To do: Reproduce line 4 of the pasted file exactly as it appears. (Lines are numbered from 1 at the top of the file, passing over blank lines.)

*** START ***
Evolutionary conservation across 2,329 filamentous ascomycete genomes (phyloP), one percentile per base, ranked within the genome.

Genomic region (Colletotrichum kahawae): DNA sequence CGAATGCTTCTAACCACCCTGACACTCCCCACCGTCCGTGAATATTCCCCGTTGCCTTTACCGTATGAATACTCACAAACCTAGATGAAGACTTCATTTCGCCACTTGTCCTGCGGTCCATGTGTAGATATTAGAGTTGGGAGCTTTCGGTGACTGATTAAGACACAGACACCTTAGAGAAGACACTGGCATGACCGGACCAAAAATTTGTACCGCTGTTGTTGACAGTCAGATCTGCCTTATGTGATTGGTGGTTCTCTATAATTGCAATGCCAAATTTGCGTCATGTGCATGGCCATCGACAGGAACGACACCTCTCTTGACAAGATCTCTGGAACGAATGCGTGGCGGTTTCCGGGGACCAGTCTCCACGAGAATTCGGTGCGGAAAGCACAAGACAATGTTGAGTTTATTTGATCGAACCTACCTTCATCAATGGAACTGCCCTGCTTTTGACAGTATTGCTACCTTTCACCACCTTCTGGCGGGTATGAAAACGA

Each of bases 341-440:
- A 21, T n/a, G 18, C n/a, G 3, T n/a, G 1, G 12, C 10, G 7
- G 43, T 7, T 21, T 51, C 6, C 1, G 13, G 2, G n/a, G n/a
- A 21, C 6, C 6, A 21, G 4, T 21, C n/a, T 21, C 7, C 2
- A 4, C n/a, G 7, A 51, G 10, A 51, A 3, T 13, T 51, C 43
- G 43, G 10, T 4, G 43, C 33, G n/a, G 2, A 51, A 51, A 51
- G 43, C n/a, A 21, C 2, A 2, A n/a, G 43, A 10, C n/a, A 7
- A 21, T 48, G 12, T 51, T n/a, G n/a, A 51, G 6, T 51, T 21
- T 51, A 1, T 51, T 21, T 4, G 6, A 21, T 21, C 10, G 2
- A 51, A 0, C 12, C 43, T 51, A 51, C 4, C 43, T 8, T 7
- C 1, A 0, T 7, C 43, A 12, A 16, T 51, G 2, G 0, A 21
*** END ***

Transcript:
- A 21, T n/a, G 18, C n/a, G 3, T n/a, G 1, G 12, C 10, G 7